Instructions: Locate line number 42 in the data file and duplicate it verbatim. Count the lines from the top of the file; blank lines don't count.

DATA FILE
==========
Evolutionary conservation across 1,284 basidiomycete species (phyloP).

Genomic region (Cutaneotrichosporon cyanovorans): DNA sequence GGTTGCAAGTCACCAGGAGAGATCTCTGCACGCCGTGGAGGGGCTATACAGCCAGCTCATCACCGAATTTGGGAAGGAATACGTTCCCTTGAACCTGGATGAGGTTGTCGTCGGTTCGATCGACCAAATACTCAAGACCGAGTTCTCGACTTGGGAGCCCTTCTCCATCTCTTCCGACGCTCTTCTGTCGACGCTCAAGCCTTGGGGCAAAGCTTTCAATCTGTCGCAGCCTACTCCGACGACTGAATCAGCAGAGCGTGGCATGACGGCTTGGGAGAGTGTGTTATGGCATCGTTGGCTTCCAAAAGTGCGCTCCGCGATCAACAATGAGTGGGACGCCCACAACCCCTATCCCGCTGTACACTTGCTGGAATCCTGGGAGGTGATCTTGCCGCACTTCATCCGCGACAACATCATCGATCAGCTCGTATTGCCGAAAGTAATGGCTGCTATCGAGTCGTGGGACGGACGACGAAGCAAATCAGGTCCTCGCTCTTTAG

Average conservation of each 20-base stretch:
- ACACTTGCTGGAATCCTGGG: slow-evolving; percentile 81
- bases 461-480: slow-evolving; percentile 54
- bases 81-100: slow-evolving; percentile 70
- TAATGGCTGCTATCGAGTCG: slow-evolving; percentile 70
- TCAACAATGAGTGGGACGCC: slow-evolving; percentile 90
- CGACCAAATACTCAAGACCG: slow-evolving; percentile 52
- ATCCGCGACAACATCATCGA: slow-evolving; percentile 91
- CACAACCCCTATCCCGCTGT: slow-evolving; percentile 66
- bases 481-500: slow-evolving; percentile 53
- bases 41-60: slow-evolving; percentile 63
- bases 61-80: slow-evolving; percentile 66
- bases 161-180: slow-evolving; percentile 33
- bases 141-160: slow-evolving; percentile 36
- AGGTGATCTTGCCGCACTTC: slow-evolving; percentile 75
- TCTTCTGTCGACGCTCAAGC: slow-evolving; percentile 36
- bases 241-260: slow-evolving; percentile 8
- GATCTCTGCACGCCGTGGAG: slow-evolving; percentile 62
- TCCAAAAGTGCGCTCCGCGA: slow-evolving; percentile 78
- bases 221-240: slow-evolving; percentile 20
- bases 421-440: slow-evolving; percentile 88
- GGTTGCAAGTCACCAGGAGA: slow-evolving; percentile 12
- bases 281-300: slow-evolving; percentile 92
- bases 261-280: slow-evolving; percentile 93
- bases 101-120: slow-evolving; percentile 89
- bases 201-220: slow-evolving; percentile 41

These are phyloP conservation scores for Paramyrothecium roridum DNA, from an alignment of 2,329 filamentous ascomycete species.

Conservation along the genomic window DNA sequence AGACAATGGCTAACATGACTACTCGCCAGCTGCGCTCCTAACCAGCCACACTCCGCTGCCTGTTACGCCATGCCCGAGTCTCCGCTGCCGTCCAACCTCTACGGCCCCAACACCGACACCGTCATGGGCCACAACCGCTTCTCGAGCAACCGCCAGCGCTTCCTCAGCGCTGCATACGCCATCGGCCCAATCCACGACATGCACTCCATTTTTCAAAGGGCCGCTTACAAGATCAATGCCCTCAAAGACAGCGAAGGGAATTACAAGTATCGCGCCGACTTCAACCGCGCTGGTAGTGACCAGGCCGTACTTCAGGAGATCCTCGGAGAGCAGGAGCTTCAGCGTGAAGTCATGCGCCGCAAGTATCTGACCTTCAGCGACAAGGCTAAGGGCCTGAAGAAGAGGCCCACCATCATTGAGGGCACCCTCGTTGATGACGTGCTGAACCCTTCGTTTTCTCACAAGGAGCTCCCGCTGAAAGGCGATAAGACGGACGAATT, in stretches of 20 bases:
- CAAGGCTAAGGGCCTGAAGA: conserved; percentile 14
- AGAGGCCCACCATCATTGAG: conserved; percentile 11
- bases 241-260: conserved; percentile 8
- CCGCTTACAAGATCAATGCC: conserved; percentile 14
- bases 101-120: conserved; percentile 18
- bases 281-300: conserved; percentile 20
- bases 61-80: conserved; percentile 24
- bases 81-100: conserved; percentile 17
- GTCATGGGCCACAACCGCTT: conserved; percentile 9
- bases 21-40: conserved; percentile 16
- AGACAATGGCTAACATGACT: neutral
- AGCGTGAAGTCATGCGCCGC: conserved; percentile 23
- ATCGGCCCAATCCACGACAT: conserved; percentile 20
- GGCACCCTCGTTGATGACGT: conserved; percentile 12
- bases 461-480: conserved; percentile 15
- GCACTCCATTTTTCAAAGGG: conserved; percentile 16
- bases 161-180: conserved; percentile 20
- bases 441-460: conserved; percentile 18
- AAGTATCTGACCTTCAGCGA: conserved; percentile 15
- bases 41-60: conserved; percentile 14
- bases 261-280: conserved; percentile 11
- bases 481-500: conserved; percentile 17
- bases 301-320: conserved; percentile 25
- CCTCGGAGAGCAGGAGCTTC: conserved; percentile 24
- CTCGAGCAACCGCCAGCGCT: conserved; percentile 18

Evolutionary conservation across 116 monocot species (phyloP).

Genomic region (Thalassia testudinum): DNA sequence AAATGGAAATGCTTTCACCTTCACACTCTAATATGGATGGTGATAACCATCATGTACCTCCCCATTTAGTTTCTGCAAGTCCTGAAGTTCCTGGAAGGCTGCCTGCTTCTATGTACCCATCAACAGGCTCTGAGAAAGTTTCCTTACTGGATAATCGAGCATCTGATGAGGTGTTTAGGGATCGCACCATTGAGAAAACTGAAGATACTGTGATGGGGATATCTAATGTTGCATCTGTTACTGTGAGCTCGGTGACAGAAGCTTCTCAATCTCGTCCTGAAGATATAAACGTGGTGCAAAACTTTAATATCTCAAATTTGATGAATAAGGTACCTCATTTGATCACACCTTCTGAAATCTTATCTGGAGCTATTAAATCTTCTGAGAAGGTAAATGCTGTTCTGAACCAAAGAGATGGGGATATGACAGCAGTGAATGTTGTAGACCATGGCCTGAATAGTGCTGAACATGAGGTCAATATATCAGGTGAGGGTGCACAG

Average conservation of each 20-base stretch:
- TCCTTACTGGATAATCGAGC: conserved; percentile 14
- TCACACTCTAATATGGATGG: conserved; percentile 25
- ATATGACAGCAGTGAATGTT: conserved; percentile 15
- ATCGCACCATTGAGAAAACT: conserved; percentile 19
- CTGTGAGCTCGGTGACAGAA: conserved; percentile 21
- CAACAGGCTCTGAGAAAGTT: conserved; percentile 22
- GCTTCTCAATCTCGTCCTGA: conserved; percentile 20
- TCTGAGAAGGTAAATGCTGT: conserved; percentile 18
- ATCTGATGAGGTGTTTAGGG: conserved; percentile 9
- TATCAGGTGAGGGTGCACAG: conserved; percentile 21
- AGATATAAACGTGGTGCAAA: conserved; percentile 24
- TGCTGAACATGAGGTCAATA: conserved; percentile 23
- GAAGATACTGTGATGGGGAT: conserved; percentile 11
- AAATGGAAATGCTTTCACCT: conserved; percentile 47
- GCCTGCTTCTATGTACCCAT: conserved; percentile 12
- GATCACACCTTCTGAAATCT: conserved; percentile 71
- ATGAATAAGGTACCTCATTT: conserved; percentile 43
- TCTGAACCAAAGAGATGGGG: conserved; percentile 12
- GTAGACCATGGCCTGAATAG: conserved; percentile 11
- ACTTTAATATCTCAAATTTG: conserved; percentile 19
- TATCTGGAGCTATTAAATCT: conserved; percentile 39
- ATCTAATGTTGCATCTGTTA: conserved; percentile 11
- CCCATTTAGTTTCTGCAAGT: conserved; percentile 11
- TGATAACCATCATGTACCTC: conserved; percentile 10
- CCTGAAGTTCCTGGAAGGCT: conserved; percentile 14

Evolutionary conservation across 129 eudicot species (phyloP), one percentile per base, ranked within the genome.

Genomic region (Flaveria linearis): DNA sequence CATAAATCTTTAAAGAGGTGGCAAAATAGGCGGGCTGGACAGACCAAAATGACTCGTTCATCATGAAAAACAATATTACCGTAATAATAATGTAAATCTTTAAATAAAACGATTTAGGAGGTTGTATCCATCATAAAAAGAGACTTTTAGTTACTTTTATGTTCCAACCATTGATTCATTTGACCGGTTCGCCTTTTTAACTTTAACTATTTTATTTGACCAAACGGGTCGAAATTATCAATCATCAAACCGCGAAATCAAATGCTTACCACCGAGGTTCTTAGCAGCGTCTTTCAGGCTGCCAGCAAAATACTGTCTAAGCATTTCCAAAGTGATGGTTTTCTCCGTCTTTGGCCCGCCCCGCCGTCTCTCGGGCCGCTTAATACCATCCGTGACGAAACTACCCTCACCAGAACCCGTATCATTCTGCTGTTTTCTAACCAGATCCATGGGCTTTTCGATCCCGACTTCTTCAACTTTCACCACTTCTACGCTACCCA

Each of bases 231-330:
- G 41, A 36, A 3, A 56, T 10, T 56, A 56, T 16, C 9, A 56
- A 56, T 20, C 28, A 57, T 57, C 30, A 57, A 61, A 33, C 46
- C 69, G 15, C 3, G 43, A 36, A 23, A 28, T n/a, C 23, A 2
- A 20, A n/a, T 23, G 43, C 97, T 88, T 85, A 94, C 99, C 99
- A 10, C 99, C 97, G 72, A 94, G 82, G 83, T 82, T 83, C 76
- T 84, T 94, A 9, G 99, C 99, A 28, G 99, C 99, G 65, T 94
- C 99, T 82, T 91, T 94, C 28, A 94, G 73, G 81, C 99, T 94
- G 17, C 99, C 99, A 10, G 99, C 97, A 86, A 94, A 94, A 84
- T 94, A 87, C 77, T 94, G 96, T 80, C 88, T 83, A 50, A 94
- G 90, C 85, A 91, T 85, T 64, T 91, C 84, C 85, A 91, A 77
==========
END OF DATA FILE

- AGCGTGAAGTCATGCGCCGC: conserved; percentile 23